The Last Living Dinosaurs
by Amelia Mieko Pearson, age 12
You may not know this but birds are dinosaurs! As much as they do not look like dinosaurs, the connection between these two species does exist. In the Jurassic age, 150 years ago, the first bird was hatched from a small and feathery raptor-like dinosaur and became another branch of the dinosaur family tree.
Birds were hatched and survived for more than 80 million years. They all look different in their own ways. Some can swim, some fly, and others have unique patterns on their feathers.
Scientists group dinosaurs into two categories, avian and non-avian. The creation of these groups began after a major event that occurred 66 million years ago. That was the period when an asteroid struck, triggering a mass extinction. Over 75% of Earth’s animals disappeared. The only dinosaurs that survived were beaked birds.
Birds with beaks held a greater advantage even before the asteroid collision. Living birds today don’t have teeth but this wasn’t true long ago. Archaeopteryx, the first bird that lived 150 million years ago, had teeth and many other birds that evolved also had this trait. Overtime, birds eventually lost their teeth. It is hypothesized that this adaptation helped reduce weight for flight. Later, scientists discovered that birds with teeth could fly and this new information changed their hypothesis.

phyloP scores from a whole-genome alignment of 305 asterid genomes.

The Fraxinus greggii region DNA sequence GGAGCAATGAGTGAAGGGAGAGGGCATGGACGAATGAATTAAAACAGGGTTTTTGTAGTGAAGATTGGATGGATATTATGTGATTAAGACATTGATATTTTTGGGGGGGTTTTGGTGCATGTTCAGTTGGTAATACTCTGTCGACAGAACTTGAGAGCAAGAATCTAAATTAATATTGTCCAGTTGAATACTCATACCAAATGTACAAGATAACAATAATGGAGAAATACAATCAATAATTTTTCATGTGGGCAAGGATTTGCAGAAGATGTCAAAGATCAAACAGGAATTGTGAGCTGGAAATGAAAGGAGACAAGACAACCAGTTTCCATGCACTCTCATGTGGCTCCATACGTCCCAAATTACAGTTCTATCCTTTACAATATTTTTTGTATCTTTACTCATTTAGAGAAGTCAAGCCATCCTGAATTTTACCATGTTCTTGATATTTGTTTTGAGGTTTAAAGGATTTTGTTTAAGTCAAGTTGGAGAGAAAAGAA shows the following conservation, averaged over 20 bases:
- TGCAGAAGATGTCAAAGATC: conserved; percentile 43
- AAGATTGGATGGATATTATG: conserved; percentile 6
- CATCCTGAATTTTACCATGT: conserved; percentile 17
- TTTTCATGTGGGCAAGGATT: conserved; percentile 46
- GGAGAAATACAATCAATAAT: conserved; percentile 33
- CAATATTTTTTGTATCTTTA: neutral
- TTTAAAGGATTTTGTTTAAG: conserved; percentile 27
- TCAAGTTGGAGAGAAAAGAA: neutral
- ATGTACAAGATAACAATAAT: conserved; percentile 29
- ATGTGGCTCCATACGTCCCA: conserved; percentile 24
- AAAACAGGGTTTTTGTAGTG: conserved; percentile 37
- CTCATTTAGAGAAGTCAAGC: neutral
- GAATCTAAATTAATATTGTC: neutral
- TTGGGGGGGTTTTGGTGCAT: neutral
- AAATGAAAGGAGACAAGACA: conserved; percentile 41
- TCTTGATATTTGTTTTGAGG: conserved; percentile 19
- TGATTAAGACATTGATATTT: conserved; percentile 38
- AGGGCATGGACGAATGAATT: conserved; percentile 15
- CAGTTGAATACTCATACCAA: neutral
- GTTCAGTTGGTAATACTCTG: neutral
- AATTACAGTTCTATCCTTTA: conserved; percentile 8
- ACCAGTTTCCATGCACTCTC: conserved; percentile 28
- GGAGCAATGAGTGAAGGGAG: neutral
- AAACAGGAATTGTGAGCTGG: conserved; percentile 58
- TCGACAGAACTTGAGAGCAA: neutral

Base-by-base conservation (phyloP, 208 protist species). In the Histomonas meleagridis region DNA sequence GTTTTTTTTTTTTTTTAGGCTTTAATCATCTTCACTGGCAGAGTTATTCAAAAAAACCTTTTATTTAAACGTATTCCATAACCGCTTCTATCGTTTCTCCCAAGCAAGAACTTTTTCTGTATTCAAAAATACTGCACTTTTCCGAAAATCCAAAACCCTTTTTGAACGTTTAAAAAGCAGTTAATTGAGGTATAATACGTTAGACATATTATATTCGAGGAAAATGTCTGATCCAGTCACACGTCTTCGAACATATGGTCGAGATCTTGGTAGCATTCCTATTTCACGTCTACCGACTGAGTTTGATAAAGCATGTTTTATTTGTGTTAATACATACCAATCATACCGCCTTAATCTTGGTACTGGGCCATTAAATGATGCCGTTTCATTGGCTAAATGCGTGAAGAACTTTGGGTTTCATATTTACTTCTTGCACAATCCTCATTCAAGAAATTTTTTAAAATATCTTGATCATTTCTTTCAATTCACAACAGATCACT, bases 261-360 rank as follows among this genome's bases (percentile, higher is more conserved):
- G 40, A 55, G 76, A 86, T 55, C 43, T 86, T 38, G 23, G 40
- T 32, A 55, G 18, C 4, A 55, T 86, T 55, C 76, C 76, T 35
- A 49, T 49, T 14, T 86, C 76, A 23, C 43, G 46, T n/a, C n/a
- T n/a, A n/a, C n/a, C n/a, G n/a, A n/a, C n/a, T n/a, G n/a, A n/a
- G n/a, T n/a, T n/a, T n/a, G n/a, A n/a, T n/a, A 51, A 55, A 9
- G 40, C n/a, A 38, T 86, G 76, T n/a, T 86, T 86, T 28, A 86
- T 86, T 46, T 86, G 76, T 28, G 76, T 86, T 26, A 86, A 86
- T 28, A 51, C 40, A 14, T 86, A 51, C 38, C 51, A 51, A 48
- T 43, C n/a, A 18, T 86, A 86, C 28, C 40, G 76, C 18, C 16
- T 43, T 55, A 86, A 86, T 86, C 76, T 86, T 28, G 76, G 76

Another hypothesis for the loss of teeth may have come from a change in diet. Paleontologists have observed that some dinosaurs lost their teeth as they became more herbivorous. It is possible that birds began to use their beaks to pluck and pick foods like fruit seeds and plants. They no longer needed teeth to catch food and prey.
In addition, Abigail Tucker, an anatomist at King’s College London states, “ Changes to the skull and face as the beak became more complex may have moved developing tissues, changing how they interact in the embryo, and resulted in the loss of tooth formation.”
When the asteroid struck, these traits may have helped the birds survive. It is unlikely one trait determined life or death for these creatures but beaks could have played an important role in their survival after the strike. For years after the disaster, food was very limited. Beaked birds had varied diets that allowed them to eat foods like seeds and nuts. They could eat parts of destroyed forests, waiting decades for vegetation to re-grow. This likely helped them live longer compared to non-beaked creatures.
Over time birds evolved to be smaller with larger brains compared to their bodies. Their bigger brains could have helped them survive. Further research needs to be done to understand more about how birds survived the mass extinction. Paleontologists have fossils that date back to the Eocene 10 million years ago. They are hoping to find more information about the Paleocene period because it began after the asteroid strike. Bones from the Paleocene could uncover new information about the advantages that helped beaked birds survive.